Less clear, however, are the mechanisms by which the increased insurance coverage has been able to produce such reductions in mortality rates. One such mechanism, as this study suggests, may be improved access to care that increases timely cancer screening, diagnosis, and treatment. This study adds to previous studies on cancer-related health outcomes before and after Medicaid expansion, which were limited to 1 year after ACA implementation. The findings of improved early-stage cancer diagnosis in Medicaid expansion states is promising and may represent a channel for the observed improvements in mortality rates. However, the time to treatment results deserve context and further consideration. Time to treatment has been increasing in the United States since the mid-2000s, well before the implementation of the ACA,7 which was demonstrated again in this study. Furthermore, there was no difference in declining percentage of patients treated within 30 and 90 days between Medicaid expansion and nonexpansion states. This is somewhat puzzling, given the increased early-stage detection, and is especially worthy of further analysis because increased TTI is associated with increased mortality.7 It has been surmised that health insurance may contribute to increasing TTI by introducing additional administrative obligations such as prior authorization, leading to longer wait times. Newly insured and underinsured individuals may be particularly vulnerable to this. This issue necessitates additional study, because it has critical implications for health insurance policy and patient survival.

Cancer care is a multidisciplinary practice, requiring many high-cost specialists and expensive treatment options, including surgery, chemotherapy, and, increasingly, immunotherapy regimens. Furthermore, cancer treatment often takes months to years to fully complete. Cost containment and treatment affordability within cancer care is increasingly relevant because it can have a direct effect on a patient’s ability to initiate or complete treatment and therefore affects their health outcomes. In this analysis, Medicaid expansion was associated with a decrease in uninsured status and a small improvement in detecting early-stage cancer. This study highlights the necessity of further study surrounding the implications of health policy change on patients’ clinical trajectory and their out-of-pocket costs related to cancer treatment.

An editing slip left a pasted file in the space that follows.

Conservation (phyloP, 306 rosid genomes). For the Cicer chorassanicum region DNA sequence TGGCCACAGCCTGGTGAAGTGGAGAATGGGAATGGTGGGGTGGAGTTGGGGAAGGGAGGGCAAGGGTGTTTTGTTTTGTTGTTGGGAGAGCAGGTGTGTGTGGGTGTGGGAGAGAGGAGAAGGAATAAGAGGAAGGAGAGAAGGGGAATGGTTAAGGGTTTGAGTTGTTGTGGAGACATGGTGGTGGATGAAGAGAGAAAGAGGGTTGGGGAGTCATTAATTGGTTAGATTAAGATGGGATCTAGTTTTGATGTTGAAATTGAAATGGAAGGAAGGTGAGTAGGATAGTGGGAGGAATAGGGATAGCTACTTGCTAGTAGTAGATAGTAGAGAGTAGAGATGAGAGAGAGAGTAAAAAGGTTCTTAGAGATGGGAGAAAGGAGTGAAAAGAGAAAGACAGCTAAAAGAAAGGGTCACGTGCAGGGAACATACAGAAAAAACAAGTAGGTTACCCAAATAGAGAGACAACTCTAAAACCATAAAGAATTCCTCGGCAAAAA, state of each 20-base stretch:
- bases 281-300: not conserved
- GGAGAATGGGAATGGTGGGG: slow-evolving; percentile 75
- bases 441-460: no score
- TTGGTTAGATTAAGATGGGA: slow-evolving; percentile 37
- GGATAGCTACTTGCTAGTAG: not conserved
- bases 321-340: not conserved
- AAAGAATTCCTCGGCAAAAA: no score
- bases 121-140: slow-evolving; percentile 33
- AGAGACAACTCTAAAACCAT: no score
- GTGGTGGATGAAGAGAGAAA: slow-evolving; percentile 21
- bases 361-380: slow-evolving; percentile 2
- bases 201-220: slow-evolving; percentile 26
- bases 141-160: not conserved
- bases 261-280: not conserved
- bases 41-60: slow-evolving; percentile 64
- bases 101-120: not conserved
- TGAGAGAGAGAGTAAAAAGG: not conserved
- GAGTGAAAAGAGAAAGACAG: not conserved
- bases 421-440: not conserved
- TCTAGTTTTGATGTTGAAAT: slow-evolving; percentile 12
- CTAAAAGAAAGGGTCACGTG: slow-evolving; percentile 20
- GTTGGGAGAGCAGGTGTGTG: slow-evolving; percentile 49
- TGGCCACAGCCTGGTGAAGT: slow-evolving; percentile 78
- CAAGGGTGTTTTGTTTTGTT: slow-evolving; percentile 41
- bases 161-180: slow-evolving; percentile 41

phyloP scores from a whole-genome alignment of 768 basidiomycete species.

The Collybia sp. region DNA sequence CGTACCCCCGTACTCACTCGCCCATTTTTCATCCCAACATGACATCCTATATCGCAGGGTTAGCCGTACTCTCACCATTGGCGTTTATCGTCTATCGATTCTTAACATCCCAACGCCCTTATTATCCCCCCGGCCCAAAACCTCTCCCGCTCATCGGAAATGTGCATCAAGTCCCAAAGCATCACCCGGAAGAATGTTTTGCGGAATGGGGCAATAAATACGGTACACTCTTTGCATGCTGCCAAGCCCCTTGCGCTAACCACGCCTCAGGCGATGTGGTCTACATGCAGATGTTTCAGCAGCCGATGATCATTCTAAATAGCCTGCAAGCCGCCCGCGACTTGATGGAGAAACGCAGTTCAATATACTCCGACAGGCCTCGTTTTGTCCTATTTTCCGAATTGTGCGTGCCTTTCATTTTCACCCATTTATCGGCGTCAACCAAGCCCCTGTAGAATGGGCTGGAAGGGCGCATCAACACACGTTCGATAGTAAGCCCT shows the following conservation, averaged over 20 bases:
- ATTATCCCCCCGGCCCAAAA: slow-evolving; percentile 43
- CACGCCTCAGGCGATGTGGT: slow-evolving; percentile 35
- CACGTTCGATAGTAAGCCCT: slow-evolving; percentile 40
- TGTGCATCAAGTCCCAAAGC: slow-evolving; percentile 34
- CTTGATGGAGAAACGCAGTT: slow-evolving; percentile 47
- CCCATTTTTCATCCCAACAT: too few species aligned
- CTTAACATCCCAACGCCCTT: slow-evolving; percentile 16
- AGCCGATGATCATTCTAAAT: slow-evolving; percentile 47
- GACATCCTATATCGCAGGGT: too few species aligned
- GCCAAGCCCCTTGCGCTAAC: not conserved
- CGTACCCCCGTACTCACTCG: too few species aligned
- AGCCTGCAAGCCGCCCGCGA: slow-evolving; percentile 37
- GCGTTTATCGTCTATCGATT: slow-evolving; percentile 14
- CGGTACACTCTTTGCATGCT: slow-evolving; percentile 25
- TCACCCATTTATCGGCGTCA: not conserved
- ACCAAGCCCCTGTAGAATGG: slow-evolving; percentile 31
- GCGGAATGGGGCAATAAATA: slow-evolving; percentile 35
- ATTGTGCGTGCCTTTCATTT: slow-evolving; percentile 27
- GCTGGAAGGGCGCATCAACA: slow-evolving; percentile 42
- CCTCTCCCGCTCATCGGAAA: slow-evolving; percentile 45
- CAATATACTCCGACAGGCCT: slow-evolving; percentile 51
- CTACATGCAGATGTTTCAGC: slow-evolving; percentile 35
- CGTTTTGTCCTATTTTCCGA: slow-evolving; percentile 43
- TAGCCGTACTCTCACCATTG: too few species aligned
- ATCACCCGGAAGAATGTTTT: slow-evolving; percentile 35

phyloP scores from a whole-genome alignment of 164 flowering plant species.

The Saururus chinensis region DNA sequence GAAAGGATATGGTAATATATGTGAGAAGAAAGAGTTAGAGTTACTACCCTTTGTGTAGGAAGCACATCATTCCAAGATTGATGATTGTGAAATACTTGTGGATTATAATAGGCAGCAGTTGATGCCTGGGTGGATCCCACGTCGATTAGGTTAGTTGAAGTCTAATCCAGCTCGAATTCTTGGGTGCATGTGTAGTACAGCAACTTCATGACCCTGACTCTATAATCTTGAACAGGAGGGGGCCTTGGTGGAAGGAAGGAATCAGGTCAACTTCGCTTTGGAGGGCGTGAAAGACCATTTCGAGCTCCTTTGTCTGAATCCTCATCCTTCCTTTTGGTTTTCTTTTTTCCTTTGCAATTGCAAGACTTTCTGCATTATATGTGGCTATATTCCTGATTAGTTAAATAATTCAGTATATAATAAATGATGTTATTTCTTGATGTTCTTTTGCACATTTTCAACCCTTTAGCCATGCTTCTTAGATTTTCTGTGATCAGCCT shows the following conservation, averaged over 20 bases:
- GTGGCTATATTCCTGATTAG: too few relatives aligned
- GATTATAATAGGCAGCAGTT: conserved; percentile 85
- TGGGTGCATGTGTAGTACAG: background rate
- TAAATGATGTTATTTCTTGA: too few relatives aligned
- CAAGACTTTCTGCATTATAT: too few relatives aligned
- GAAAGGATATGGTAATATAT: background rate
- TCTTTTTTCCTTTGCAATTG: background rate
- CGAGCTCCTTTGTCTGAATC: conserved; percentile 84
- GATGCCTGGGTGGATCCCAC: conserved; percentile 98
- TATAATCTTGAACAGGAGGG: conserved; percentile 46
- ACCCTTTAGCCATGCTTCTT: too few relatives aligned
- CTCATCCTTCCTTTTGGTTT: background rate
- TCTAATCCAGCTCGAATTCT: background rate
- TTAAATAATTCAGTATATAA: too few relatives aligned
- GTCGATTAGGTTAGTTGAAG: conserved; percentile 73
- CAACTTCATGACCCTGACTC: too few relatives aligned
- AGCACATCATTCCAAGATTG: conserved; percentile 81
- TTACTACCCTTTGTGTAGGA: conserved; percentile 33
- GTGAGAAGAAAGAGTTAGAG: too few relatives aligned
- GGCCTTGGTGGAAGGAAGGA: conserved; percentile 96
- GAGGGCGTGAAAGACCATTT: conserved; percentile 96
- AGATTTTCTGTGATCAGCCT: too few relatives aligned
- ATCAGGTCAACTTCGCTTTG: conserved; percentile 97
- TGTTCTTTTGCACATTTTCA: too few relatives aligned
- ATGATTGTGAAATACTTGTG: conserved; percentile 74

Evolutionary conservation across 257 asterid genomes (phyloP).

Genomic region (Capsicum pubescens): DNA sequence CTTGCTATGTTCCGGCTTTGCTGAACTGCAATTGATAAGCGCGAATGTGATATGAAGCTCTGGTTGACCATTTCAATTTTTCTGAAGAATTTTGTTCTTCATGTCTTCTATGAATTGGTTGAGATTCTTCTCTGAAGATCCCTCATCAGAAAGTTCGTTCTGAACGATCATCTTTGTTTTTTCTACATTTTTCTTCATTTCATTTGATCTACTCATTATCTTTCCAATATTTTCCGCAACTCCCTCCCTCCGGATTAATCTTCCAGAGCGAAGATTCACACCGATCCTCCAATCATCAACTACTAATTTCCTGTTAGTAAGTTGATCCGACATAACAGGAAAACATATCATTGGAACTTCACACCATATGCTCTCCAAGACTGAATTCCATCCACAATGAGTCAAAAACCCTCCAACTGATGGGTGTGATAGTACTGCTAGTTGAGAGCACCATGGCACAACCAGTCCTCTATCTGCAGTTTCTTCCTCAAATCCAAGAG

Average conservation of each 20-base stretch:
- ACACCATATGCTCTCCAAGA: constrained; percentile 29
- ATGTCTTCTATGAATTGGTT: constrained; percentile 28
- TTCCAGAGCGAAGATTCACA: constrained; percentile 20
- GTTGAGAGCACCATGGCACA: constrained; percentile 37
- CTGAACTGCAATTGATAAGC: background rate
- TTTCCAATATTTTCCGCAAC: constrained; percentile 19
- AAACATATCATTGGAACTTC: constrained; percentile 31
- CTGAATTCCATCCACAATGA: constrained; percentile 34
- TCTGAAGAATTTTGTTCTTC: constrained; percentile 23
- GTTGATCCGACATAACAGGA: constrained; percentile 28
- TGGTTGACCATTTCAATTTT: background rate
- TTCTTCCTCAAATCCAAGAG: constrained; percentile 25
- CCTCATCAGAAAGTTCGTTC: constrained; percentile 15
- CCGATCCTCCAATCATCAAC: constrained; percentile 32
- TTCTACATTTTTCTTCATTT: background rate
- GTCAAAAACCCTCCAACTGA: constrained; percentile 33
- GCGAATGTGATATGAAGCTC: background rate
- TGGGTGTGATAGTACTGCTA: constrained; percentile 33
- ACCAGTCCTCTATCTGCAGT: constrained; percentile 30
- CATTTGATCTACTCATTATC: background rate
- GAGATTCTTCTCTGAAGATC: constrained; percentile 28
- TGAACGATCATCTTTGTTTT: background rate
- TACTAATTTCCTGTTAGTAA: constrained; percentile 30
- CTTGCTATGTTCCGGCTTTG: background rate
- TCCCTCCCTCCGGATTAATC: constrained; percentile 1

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Article Information

Published: February 19, 2020. doi:10.1001/jamanetworkopen.2019.21690

Open Access: This is an open access article distributed under the terms of the CC-BY License. © 2020 Fu S et al. JAMA Network Open.

Corresponding Author: Lisa Knowlton, MD, MPH, Section of Trauma and Surgical Critical Care, Department of Surgery, Stanford University School of Medicine, 300 Pasteur Dr, Room H3634, Stanford, CA 94305 (

Conflict of Interest Disclosures: None reported.

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Takvorian  SU, Oganisian  A, Mamtani  R,  et al.  Association of Medicaid expansion under the Affordable Care Act with insurance status, cancer stage, and timely treatment among patients with breast, colon, and lung cancer.  JAMA Netw Open. 2020;3(2):e1921653. doi:10.1001/jamanetworkopen.2019.21653Google Scholar
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Khorana  AA, Tullio  K, Elson  P,  et al.  Time to initial cancer treatment in the United States and association with survival over time: an observational study.  PLoS One. 2019;14(3):e0213209. doi:10.1371/journal.pone.0213209PubMedGoogle Scholar